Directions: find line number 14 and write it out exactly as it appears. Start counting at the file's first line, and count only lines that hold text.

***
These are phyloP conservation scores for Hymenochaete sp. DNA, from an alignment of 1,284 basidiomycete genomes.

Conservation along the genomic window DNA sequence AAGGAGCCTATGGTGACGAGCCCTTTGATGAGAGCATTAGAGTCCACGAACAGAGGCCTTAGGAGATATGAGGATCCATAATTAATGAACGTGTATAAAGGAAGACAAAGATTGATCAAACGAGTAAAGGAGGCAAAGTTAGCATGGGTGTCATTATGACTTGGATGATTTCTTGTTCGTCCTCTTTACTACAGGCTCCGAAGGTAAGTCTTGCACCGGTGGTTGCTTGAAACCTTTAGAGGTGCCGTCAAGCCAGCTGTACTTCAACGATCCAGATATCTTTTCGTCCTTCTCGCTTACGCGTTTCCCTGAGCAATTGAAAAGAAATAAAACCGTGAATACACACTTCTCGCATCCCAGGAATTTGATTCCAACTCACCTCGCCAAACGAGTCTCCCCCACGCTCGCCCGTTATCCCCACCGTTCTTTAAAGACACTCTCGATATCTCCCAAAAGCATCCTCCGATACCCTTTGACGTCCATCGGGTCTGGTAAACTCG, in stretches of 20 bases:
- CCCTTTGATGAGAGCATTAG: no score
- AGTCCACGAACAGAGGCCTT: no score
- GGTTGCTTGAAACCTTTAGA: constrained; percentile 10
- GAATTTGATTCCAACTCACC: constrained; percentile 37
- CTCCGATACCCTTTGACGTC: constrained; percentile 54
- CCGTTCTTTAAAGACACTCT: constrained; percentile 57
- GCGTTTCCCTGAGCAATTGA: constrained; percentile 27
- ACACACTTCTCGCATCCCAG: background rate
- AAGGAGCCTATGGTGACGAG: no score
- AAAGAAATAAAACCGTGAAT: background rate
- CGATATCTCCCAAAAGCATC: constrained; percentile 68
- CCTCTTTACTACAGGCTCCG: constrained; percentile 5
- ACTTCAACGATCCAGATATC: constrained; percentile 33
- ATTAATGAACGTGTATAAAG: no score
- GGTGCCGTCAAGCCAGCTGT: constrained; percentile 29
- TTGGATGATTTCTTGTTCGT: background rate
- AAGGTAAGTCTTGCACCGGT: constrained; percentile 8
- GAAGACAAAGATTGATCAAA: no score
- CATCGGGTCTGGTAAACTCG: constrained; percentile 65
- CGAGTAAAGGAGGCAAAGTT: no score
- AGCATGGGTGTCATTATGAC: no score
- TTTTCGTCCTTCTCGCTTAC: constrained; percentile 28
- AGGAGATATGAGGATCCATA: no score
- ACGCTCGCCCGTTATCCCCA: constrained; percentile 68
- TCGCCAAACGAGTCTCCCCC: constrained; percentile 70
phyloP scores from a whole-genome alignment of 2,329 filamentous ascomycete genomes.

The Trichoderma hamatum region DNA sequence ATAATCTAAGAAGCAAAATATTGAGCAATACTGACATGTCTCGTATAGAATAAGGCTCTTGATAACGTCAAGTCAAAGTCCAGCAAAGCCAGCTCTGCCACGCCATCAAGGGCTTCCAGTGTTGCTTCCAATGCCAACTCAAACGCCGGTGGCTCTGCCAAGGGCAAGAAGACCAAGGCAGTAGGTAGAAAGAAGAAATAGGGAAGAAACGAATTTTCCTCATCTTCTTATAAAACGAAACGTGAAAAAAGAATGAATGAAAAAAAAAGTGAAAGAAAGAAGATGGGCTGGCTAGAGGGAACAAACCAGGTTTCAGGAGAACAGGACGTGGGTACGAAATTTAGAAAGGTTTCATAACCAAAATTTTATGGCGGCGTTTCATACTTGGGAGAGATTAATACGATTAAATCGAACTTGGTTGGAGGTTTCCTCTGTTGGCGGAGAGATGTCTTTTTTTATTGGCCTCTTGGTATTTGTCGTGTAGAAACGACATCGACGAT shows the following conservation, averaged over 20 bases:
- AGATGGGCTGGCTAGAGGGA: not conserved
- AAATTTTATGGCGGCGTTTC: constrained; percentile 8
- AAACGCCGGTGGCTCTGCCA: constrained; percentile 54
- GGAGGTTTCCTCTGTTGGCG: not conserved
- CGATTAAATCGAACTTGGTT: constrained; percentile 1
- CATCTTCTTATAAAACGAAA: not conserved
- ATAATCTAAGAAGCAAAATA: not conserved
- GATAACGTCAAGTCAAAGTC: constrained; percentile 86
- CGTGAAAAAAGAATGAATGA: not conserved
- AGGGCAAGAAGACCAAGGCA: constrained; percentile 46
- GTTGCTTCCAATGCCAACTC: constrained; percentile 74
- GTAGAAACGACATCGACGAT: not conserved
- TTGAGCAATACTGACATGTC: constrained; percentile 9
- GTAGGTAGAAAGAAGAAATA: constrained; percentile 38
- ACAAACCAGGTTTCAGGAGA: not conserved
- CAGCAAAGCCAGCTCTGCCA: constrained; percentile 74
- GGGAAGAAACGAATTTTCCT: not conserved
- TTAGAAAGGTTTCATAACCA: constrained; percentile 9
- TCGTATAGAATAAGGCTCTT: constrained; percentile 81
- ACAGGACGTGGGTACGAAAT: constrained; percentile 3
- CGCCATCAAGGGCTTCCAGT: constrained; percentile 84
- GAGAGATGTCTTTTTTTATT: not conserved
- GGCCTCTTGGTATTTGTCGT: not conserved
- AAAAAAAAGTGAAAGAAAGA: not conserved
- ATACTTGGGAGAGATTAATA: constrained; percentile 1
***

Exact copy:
- CCTCTTTACTACAGGCTCCG: constrained; percentile 5